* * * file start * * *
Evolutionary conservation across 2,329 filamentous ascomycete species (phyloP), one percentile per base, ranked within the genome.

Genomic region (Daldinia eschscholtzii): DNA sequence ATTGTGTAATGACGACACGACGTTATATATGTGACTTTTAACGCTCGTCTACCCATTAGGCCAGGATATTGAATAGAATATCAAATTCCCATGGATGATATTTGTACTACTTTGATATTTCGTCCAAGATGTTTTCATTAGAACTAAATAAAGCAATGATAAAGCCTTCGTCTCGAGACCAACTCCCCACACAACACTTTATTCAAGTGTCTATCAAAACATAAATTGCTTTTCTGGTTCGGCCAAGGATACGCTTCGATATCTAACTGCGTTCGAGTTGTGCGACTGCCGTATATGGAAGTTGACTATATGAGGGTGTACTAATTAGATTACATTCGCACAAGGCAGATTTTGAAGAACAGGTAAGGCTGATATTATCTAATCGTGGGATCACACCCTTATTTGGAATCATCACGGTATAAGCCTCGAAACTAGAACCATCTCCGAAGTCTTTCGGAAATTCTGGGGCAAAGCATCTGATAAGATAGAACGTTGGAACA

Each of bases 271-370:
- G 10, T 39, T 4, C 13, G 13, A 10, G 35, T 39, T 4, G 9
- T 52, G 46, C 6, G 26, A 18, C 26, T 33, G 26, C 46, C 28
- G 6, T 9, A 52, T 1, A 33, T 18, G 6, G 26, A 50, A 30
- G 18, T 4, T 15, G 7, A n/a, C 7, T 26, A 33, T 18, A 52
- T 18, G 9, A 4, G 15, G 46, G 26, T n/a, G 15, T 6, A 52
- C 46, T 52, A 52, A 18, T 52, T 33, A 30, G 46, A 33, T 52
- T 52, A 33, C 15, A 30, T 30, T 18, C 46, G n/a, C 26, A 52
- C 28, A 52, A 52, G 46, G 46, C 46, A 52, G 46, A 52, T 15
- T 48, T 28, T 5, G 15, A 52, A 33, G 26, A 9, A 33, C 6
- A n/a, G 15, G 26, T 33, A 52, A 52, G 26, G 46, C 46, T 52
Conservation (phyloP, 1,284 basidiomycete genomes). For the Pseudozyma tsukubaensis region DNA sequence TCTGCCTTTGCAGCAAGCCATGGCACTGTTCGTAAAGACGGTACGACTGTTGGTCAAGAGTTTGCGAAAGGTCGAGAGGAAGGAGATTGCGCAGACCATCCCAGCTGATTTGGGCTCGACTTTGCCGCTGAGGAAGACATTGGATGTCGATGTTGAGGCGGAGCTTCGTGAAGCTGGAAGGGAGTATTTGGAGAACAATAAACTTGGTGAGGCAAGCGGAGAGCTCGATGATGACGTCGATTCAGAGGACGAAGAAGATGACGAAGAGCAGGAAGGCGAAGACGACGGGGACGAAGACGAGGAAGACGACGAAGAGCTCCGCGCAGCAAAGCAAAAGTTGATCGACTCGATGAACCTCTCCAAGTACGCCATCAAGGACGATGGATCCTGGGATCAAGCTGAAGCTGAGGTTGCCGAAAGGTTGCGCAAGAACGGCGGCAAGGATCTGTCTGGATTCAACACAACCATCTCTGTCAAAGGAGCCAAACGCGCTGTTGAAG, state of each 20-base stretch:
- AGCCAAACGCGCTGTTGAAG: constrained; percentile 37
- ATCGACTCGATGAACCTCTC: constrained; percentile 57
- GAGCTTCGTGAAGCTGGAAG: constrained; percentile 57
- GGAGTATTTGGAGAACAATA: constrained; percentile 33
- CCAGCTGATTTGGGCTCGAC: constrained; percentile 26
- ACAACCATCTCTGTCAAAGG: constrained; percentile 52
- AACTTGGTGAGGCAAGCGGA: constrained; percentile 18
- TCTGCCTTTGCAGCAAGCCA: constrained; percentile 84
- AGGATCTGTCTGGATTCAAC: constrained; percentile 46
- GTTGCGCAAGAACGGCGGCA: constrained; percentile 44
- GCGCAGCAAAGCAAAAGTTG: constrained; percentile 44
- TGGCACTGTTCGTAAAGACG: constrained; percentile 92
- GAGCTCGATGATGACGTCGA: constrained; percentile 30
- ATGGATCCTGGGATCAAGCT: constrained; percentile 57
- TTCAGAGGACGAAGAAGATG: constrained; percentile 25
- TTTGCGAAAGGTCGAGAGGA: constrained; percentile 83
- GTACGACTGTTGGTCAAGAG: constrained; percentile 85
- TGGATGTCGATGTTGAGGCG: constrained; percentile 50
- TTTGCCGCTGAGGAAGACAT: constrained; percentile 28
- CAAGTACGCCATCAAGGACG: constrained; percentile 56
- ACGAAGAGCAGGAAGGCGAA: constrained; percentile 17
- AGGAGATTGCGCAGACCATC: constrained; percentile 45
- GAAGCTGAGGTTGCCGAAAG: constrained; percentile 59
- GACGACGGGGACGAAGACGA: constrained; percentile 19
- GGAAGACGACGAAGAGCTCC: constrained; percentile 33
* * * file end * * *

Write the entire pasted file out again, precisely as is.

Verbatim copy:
Evolutionary conservation across 2,329 filamentous ascomycete species (phyloP), one percentile per base, ranked within the genome.

Genomic region (Daldinia eschscholtzii): DNA sequence ATTGTGTAATGACGACACGACGTTATATATGTGACTTTTAACGCTCGTCTACCCATTAGGCCAGGATATTGAATAGAATATCAAATTCCCATGGATGATATTTGTACTACTTTGATATTTCGTCCAAGATGTTTTCATTAGAACTAAATAAAGCAATGATAAAGCCTTCGTCTCGAGACCAACTCCCCACACAACACTTTATTCAAGTGTCTATCAAAACATAAATTGCTTTTCTGGTTCGGCCAAGGATACGCTTCGATATCTAACTGCGTTCGAGTTGTGCGACTGCCGTATATGGAAGTTGACTATATGAGGGTGTACTAATTAGATTACATTCGCACAAGGCAGATTTTGAAGAACAGGTAAGGCTGATATTATCTAATCGTGGGATCACACCCTTATTTGGAATCATCACGGTATAAGCCTCGAAACTAGAACCATCTCCGAAGTCTTTCGGAAATTCTGGGGCAAAGCATCTGATAAGATAGAACGTTGGAACA

Each of bases 271-370:
- G 10, T 39, T 4, C 13, G 13, A 10, G 35, T 39, T 4, G 9
- T 52, G 46, C 6, G 26, A 18, C 26, T 33, G 26, C 46, C 28
- G 6, T 9, A 52, T 1, A 33, T 18, G 6, G 26, A 50, A 30
- G 18, T 4, T 15, G 7, A n/a, C 7, T 26, A 33, T 18, A 52
- T 18, G 9, A 4, G 15, G 46, G 26, T n/a, G 15, T 6, A 52
- C 46, T 52, A 52, A 18, T 52, T 33, A 30, G 46, A 33, T 52
- T 52, A 33, C 15, A 30, T 30, T 18, C 46, G n/a, C 26, A 52
- C 28, A 52, A 52, G 46, G 46, C 46, A 52, G 46, A 52, T 15
- T 48, T 28, T 5, G 15, A 52, A 33, G 26, A 9, A 33, C 6
- A n/a, G 15, G 26, T 33, A 52, A 52, G 26, G 46, C 46, T 52
Conservation (phyloP, 1,284 basidiomycete genomes). For the Pseudozyma tsukubaensis region DNA sequence TCTGCCTTTGCAGCAAGCCATGGCACTGTTCGTAAAGACGGTACGACTGTTGGTCAAGAGTTTGCGAAAGGTCGAGAGGAAGGAGATTGCGCAGACCATCCCAGCTGATTTGGGCTCGACTTTGCCGCTGAGGAAGACATTGGATGTCGATGTTGAGGCGGAGCTTCGTGAAGCTGGAAGGGAGTATTTGGAGAACAATAAACTTGGTGAGGCAAGCGGAGAGCTCGATGATGACGTCGATTCAGAGGACGAAGAAGATGACGAAGAGCAGGAAGGCGAAGACGACGGGGACGAAGACGAGGAAGACGACGAAGAGCTCCGCGCAGCAAAGCAAAAGTTGATCGACTCGATGAACCTCTCCAAGTACGCCATCAAGGACGATGGATCCTGGGATCAAGCTGAAGCTGAGGTTGCCGAAAGGTTGCGCAAGAACGGCGGCAAGGATCTGTCTGGATTCAACACAACCATCTCTGTCAAAGGAGCCAAACGCGCTGTTGAAG, state of each 20-base stretch:
- AGCCAAACGCGCTGTTGAAG: constrained; percentile 37
- ATCGACTCGATGAACCTCTC: constrained; percentile 57
- GAGCTTCGTGAAGCTGGAAG: constrained; percentile 57
- GGAGTATTTGGAGAACAATA: constrained; percentile 33
- CCAGCTGATTTGGGCTCGAC: constrained; percentile 26
- ACAACCATCTCTGTCAAAGG: constrained; percentile 52
- AACTTGGTGAGGCAAGCGGA: constrained; percentile 18
- TCTGCCTTTGCAGCAAGCCA: constrained; percentile 84
- AGGATCTGTCTGGATTCAAC: constrained; percentile 46
- GTTGCGCAAGAACGGCGGCA: constrained; percentile 44
- GCGCAGCAAAGCAAAAGTTG: constrained; percentile 44
- TGGCACTGTTCGTAAAGACG: constrained; percentile 92
- GAGCTCGATGATGACGTCGA: constrained; percentile 30
- ATGGATCCTGGGATCAAGCT: constrained; percentile 57
- TTCAGAGGACGAAGAAGATG: constrained; percentile 25
- TTTGCGAAAGGTCGAGAGGA: constrained; percentile 83
- GTACGACTGTTGGTCAAGAG: constrained; percentile 85
- TGGATGTCGATGTTGAGGCG: constrained; percentile 50
- TTTGCCGCTGAGGAAGACAT: constrained; percentile 28
- CAAGTACGCCATCAAGGACG: constrained; percentile 56
- ACGAAGAGCAGGAAGGCGAA: constrained; percentile 17
- AGGAGATTGCGCAGACCATC: constrained; percentile 45
- GAAGCTGAGGTTGCCGAAAG: constrained; percentile 59
- GACGACGGGGACGAAGACGA: constrained; percentile 19
- GGAAGACGACGAAGAGCTCC: constrained; percentile 33